Distributions from IRA accounts often appear to be simple — and they can be — but they also can be surprisingly complex.
I recently asked Denise Appleby with Appleby Retirement Consulting Inc. in Grayson, Georgia about the most common distribution errors she encounters.
Missing the NUA opportunity
Rolling over a 401(k) account to an IRA is generally a simple process. Clients fill out the required paperwork, the plan administrator processes the request and the funds transfer directly to the new account.
But if the client holds employer stock in his or her 401(k), that stock might present an opportunity to use the net unrealized appreciation (NUA) calculation; overlooking the NUA option can be an expensive error.
NUA is the difference between the stock’s current market value and the value when it was allocated to the account, assuming there is appreciation, of course. The treatment is available only as part of a lump sum distribution paid within one taxable year and rolling over the stock to an IRA eliminates the NUA opportunity.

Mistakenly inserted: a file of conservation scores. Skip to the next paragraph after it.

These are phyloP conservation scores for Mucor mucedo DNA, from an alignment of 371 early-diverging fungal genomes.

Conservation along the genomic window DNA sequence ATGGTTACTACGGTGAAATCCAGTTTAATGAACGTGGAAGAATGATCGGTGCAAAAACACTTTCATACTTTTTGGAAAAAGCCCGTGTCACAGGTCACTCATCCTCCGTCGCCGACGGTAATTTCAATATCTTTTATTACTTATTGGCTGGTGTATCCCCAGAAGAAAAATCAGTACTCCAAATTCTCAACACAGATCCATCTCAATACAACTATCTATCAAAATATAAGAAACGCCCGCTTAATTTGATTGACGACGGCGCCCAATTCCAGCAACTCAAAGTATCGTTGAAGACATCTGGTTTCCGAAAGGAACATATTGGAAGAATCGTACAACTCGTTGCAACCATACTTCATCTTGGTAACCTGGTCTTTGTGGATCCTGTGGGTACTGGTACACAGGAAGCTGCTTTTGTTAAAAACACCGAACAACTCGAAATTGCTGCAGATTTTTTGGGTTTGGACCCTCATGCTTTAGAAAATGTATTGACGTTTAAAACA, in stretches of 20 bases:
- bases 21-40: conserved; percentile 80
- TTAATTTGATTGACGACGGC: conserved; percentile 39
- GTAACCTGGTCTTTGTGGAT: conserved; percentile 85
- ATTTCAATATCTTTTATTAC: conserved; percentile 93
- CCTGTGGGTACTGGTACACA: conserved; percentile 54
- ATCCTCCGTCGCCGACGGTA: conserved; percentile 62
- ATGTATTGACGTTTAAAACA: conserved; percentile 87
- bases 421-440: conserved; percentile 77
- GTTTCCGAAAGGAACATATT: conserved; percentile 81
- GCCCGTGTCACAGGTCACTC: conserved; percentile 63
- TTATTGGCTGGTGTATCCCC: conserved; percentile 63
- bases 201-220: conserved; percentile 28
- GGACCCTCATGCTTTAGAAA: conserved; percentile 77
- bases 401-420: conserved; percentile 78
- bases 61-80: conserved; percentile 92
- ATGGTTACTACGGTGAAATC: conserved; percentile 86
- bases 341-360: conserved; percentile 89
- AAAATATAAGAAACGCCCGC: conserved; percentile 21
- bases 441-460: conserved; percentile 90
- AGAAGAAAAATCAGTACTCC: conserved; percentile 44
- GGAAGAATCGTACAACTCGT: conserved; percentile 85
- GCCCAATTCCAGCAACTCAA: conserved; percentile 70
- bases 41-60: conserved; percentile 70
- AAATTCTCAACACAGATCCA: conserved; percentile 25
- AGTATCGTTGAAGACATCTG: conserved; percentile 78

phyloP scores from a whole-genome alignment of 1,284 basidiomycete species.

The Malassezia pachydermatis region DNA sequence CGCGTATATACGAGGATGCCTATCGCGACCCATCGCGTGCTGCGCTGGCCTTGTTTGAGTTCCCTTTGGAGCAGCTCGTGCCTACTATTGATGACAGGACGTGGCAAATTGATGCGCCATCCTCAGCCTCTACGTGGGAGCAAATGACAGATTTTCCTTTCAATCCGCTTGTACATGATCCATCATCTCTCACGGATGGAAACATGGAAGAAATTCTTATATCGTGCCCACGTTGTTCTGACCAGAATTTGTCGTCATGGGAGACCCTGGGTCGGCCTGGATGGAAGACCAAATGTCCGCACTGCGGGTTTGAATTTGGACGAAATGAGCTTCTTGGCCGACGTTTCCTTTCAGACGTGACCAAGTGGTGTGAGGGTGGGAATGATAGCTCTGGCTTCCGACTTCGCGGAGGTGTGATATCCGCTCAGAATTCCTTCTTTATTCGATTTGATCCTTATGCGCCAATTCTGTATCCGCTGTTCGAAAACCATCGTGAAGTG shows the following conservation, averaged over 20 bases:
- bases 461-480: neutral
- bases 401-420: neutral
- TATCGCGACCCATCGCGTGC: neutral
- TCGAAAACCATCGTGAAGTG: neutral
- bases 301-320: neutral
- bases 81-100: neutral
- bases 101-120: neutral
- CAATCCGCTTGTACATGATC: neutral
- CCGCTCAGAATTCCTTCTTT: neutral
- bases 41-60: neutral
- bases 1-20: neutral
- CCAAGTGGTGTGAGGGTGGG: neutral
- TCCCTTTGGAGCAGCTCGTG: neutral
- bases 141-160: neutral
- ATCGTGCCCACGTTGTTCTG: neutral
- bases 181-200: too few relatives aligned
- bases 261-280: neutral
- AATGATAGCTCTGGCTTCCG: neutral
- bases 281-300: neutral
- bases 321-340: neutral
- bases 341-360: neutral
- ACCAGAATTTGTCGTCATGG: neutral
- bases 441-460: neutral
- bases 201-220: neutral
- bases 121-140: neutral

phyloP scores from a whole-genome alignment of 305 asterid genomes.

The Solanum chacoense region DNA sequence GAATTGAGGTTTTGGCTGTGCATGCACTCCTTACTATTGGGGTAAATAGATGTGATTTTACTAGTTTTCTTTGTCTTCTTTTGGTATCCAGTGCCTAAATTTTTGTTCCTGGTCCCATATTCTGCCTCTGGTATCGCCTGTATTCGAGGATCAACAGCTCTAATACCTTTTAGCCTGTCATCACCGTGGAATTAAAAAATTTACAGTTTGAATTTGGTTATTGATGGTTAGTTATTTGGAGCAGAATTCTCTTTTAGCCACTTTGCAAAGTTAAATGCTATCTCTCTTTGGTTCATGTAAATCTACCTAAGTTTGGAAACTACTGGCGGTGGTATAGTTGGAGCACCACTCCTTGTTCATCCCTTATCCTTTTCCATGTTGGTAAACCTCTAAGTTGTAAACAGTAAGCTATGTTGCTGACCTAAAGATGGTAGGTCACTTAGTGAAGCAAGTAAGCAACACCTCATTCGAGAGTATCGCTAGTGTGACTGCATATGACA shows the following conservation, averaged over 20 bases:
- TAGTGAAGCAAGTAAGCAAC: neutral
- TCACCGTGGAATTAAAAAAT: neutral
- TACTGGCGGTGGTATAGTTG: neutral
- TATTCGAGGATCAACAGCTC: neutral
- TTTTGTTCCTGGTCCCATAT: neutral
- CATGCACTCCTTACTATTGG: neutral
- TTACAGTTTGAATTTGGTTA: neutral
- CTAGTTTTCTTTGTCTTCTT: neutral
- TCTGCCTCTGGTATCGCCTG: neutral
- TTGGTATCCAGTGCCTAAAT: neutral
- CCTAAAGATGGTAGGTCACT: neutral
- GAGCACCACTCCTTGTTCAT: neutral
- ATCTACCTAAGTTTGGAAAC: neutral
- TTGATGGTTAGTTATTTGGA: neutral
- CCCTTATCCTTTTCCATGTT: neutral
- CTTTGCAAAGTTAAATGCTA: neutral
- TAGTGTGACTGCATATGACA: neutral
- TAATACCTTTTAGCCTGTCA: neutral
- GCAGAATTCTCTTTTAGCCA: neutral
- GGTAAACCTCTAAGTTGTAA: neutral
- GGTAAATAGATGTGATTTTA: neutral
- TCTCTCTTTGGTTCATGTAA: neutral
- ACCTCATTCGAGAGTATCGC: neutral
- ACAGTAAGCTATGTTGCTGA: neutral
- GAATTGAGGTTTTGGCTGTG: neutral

Here’s a quick example: The client retires at age 65 with a $500,000 lump sum distribution that includes $200,000 (current value) of employer stock. The stock was worth $75,000 when it was allocated to her account. If she rolls the entire amount into an IRA, all future distributions will be taxed at the applicable ordinary income rate.
In an NUA strategy, she would roll the $300,000 to an IRA but take the employer shares as a distribution. The $75,000 will be taxed as ordinary income, but the remaining $125,000 will be taxed at long-term capital gains rates when she sells. The rates-differential could result in substantial tax savings so it makes sense to consider NUA treatment when it’s available before rolling over the entire account.